The closure of the Canada-U.S. border because of COVID-19 has brought severe economic consequences to many Canadian border communities. However, there is one Ontario border city mayor who said he supports the continuing restrictions on cross-border travel, mainly as a result of how the U.S. has handled the pandemic. On Wednesday, Fort Erie Mayor Wayne Redekop said the situation in the United States is getting worse, and there seems to be no regard for the health and safety of others. As of Wednesday, the U.S. was the country with the highest number of COVID-19 cases and deaths globally.
Redekop also said that recently, Ontario has experienced “a bit of an uptick” in cases. He added that it doesn’t make sense to be lifting the border restrictions at this stage of the game. In their fifth renewal since the border was first closed in late March, the restrictions were prolonged until September 21 in August. Although trade is unaffected, the restrictions prohibit tourists and non-essential cross-border visits. Moreover, last week, a group of border city mayors advised the federal government through Canada’s Public Safety Minister Bill Blair to keep the Canada-U.S. border closed to non-essential travel until it is safer.
Redekop said Blair was very open to listening to them and devoted to continuing the dialogue and engaging them in the decisions made in the future. Redekop also said they told him that it would be useful if there were an established exit strategy. Redekop added that the closure had affected their community the same way it has done to all communities along the border. He claimed that they had been affected in terms of tourism, family restaurants, and retailers. Earlier, there was frequently healthy movement of people across that border as Fort Erie is right across the border from Buffalo and western New York.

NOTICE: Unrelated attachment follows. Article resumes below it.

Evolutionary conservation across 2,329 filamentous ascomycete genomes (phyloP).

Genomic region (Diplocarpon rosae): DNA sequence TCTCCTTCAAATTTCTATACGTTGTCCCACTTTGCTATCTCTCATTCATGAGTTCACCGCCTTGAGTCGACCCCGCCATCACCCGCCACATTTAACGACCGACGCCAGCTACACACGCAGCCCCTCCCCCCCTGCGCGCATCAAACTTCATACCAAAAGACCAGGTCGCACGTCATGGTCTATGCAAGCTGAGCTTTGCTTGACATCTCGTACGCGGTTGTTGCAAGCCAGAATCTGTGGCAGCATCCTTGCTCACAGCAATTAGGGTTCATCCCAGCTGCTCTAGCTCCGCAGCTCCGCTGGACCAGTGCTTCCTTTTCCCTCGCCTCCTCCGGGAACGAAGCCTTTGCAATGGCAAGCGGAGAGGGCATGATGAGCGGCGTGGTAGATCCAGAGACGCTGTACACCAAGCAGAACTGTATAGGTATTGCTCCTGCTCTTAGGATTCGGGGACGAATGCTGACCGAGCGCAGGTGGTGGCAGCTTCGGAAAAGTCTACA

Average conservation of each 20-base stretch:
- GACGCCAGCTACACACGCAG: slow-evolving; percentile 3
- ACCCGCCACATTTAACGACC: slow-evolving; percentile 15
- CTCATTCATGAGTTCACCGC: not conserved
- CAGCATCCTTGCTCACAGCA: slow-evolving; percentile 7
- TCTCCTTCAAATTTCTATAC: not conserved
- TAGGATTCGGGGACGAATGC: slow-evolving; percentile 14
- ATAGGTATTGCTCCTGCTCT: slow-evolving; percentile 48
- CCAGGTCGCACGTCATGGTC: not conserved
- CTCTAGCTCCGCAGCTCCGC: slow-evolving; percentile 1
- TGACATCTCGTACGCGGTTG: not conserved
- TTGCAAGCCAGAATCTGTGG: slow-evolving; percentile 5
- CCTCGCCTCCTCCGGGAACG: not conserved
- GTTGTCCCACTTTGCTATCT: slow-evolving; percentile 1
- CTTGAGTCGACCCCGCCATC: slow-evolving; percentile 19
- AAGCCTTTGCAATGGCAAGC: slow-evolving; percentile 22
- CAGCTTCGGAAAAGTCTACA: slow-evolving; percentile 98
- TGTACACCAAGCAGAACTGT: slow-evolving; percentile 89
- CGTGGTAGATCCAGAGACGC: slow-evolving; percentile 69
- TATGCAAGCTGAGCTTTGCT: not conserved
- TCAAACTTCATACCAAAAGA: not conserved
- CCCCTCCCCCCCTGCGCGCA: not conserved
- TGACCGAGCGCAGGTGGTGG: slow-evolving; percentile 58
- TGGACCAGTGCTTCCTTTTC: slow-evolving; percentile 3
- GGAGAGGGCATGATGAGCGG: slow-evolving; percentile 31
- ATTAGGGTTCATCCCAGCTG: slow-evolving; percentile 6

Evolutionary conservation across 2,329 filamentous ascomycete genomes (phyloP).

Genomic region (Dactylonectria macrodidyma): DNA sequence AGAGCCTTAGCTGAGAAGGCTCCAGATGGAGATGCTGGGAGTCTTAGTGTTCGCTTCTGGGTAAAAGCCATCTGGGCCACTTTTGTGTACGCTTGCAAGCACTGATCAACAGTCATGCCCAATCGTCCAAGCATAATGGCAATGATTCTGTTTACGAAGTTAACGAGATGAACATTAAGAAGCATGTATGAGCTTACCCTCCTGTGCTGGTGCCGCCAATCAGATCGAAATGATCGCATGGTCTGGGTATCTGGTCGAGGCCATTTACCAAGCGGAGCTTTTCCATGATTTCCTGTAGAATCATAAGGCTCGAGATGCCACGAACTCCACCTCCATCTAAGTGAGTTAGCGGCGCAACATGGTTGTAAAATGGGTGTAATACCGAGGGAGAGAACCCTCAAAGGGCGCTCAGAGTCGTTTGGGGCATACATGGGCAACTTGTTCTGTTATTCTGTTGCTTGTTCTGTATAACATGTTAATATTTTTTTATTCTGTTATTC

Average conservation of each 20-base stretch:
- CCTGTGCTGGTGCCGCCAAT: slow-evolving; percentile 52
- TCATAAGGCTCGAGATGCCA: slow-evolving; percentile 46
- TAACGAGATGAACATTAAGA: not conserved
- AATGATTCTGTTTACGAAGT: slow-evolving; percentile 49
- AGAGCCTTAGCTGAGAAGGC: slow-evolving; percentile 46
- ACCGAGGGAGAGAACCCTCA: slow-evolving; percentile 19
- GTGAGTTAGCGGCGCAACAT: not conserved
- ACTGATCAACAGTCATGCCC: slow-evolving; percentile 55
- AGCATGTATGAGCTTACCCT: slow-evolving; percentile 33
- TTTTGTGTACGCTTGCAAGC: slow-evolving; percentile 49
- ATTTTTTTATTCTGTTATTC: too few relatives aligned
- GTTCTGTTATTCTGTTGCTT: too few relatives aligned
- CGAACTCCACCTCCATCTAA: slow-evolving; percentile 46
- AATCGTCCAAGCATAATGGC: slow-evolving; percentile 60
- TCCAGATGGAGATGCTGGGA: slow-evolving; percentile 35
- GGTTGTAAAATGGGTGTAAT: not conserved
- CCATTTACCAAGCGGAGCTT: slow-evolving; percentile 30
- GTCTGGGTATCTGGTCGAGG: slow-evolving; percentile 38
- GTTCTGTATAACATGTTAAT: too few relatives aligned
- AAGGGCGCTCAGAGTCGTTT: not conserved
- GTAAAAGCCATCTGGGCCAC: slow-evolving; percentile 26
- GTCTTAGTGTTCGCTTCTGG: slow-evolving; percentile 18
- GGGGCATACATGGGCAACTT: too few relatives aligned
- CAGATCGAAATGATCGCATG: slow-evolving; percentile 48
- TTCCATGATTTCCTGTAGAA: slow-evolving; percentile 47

Some mayors, like Windsor Mayor Drew Dilkens, prefer a month by month check-in to evaluate the situation at the border. On the other side, some like Sarnia Mayor Mike Bradley, support a full closure until next year. Besides, restaurant owner Scott Darvie, whose Sarnia, Ont. harbor-side pub enjoys the patronage of many American tourists typically, said he still agrees with the border closure. However, he’s lost a lot of business, as another full COVID-19 shutdown would make it even harder to survive. He said that if the government had to shut down again and go to takeout again, his staff would be unemployed, and going back to him is not a solution.
Redekop pointed out that it was essential to keep the gravity of the pandemic in perspective when talking about the economic side of COVID-19 precautions. He said they were talking about something that had killed almost 200,000 Americans and nearly 10,000 Canadians. He also stated that it had significant impacts on the health of people. He predicted the border closure could stretch into a year or more. Redekop also sympathized with people who went through the Depression and families whose lives were affected during the First World War and the Second World War. He concluded that though the economy, of course, is essential, health and safety should come first.